[Leclerc: Radio message about Sainz “more aggressive than it should have been”
Both drivers made pointed remarks over the radio during Q1 on Saturday as they tussled for track position while running in third and fourth respectively.
Leclerc said “nice Carlos, nice, good overtake in the last corner…” after Sainz passed him on track for position, despite the Monegasque driver having priority in the session.
Sainz then said: “It’s a bit unfair what you’re asking me to do there. Sacrifice my tyre temperature. But anyway, whatever. Also, I am P4, he is P3, I am more at risk.”
Speaking after the session, both drivers said they had overreacted, with Leclerc blaming adrenaline while Sainz said it was a “high pressure, high tension moment” and said he was at risk of not getting a lap in.
Asked by Motorsport.com what the thinking was behind the pair swapping places, Leclerc said: “In the pitlane, it’s something that we were expecting as we are always trying to get out the cars at the same time as it’s better to manage the cars coming.
“But then on track obviously this is where we had a bit more of a discussion. We have one race where I have the priority to choose whether I want to be in front or behind, and one race Carlos has the priority to choose whether he wants to be in front or behind.
“I had the choice here and I decided to be in front, then at the end we were very tight on timing and I think it was very difficult for us to know whether we were going to get past or not before the flag and Carlos decided to overtake.
“It is not ideal, we will discuss about it, it had no influence, so no big deal.
“Obviously with the adrenaline inside the car and you don’t know at that point if you’re going to make it, the radio message was probably a bit more aggressive than it should have been.”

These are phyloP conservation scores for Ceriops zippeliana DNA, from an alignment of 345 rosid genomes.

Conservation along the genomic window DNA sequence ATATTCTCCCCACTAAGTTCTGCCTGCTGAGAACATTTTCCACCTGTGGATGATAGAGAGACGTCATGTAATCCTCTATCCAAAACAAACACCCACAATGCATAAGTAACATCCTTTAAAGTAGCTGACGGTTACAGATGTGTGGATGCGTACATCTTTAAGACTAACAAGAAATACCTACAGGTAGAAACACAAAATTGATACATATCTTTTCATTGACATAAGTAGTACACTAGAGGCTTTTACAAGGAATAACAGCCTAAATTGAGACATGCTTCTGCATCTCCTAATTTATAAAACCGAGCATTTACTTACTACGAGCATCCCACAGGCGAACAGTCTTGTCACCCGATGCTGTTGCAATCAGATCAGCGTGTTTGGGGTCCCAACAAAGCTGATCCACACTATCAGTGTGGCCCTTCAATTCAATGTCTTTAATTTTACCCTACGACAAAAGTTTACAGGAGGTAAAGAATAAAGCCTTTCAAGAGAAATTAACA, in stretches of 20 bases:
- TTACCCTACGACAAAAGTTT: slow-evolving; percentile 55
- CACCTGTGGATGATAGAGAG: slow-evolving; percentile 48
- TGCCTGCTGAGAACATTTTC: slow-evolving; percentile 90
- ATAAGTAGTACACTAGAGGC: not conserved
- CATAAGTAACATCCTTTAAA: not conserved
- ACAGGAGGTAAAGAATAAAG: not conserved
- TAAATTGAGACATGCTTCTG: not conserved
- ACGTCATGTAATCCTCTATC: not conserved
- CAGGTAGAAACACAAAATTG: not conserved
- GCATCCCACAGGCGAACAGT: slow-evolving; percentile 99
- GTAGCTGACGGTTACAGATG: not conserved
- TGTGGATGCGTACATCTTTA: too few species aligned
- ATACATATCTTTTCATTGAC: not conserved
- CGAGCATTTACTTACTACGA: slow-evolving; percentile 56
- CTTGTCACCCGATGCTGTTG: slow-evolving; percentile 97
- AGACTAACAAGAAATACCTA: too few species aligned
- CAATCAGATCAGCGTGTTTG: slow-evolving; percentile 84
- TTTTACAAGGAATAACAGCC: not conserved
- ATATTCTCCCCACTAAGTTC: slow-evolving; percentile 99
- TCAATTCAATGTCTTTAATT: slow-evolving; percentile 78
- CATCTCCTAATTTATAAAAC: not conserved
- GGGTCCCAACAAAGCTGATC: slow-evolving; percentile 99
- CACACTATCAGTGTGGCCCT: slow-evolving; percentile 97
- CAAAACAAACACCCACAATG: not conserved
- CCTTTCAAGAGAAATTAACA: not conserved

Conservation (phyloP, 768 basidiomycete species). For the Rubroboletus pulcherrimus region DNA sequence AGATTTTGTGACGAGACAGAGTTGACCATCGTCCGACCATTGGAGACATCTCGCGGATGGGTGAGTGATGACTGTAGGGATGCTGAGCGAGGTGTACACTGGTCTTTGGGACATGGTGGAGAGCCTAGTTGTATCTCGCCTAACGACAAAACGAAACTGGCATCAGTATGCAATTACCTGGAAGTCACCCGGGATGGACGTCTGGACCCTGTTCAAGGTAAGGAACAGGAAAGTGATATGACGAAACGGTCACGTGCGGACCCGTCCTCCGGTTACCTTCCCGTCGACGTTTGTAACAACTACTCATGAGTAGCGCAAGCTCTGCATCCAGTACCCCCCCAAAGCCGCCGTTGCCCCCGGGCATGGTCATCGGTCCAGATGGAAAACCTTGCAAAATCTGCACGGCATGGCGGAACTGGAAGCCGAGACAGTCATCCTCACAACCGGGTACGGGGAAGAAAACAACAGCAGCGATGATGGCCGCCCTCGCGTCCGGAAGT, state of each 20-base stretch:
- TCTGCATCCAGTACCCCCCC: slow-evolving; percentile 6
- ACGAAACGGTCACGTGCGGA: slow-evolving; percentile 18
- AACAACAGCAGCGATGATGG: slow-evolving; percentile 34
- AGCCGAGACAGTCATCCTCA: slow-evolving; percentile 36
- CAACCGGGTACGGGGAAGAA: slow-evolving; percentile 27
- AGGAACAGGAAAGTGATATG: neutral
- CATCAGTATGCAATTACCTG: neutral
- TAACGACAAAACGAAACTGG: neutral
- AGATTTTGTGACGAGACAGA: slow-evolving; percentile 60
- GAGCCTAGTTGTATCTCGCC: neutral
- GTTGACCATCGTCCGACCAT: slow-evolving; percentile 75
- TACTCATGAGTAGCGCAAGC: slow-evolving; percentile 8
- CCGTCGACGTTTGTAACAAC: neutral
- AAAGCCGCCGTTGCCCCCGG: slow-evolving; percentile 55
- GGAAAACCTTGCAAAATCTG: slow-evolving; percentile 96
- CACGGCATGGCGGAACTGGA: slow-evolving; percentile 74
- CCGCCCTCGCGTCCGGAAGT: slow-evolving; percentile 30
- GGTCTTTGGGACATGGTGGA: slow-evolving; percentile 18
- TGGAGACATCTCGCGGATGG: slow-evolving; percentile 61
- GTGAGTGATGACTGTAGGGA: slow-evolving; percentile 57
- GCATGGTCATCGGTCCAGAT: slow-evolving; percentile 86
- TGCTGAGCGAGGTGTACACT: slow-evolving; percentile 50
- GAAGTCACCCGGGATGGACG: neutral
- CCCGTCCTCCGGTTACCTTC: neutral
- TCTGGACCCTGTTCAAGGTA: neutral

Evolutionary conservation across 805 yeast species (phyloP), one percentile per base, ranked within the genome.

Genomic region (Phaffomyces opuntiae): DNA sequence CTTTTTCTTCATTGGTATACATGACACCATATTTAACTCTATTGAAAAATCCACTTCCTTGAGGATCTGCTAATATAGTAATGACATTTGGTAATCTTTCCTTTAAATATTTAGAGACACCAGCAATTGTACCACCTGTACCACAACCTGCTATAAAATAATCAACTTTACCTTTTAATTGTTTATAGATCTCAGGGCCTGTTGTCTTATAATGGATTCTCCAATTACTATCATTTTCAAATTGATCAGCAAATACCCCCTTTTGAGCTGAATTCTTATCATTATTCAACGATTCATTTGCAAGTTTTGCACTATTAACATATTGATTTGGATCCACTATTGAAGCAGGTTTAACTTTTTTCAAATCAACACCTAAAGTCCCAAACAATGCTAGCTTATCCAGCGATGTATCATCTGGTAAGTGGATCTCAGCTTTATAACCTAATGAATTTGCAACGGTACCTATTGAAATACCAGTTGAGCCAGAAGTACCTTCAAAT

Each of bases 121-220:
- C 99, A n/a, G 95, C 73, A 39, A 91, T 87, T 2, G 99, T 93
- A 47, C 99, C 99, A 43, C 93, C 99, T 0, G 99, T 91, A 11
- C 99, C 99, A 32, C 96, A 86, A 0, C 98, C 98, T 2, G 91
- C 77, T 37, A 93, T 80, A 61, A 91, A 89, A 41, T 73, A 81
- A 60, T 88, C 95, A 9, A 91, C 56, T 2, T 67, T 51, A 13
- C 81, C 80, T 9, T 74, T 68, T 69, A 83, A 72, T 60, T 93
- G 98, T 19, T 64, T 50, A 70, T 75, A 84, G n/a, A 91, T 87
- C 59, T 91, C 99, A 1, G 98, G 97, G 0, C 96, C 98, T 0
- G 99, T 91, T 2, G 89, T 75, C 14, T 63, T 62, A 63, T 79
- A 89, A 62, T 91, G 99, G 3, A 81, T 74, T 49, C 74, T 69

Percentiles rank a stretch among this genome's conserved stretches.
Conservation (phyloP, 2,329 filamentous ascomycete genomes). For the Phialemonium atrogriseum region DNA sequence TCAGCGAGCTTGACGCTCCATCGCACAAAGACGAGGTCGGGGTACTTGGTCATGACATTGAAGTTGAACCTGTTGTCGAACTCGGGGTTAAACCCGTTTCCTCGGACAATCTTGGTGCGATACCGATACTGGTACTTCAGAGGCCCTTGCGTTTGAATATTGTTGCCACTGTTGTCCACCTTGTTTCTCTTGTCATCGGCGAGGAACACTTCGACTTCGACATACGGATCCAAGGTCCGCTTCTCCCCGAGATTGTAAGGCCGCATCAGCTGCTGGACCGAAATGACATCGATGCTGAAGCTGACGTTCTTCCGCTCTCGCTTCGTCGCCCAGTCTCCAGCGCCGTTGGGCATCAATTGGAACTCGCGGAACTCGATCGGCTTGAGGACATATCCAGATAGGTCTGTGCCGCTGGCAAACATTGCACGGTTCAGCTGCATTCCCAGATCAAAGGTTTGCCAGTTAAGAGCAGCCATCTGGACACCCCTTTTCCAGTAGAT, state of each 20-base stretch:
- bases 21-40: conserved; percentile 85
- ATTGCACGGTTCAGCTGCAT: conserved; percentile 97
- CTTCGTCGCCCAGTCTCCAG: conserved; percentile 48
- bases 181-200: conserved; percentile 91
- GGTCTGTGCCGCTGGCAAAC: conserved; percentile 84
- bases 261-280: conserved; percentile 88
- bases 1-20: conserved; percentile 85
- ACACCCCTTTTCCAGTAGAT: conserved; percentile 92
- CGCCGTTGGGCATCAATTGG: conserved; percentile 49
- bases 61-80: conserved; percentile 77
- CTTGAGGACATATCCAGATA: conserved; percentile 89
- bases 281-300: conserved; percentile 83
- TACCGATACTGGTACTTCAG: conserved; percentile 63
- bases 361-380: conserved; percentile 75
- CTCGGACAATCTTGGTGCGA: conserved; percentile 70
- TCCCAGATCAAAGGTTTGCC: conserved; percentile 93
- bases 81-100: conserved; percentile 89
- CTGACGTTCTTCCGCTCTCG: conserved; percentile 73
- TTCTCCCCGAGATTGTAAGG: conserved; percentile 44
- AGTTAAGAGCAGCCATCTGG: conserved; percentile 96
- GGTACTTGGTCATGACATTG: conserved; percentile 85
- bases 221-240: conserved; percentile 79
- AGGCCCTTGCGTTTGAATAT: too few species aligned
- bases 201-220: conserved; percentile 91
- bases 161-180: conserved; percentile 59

Carlos Sainz, Ferrari SF-23
Photo by: Steven Tee / Motorsport Images
Leclerc said he thought Sainz would “understand pretty quickly” after a brief discussion.
Sainz said it was “not ideal in these conditions” having to let Leclerc past, but added that his team-mate had priority which is “how it should be.”
Asked by Motorsport.com whether he was upset at the end of Q1, Sainz said: “No, no, I wasn’t upset, just a high tension, high-pressure moments with nearly getting out of Q1 without setting a lap because of the chequered flag that we were waiting a lot in the last corner.
“And at some point, I had to go a lap in. If not, I wouldn’t have put a lap in.”
Sainz blamed the confusion on traffic at the end of the session, adding that a “gentlemen’s agreement” has been “completely forgotten.”
He refuted a suggestion that the FIA needed to step in, but said drivers were “respecting it less and less.”
Sainz said: “The problem is people behind started to overtake us, which meant, if you give a four-second gap between all the cars that meant that I was not gonna get a lap in, if everyone’s gonna respect that four-second gap that we more or less give each other.
“And because a gentlemen’s agreement doesn’t exist anymore and it’s been completely forgotten.”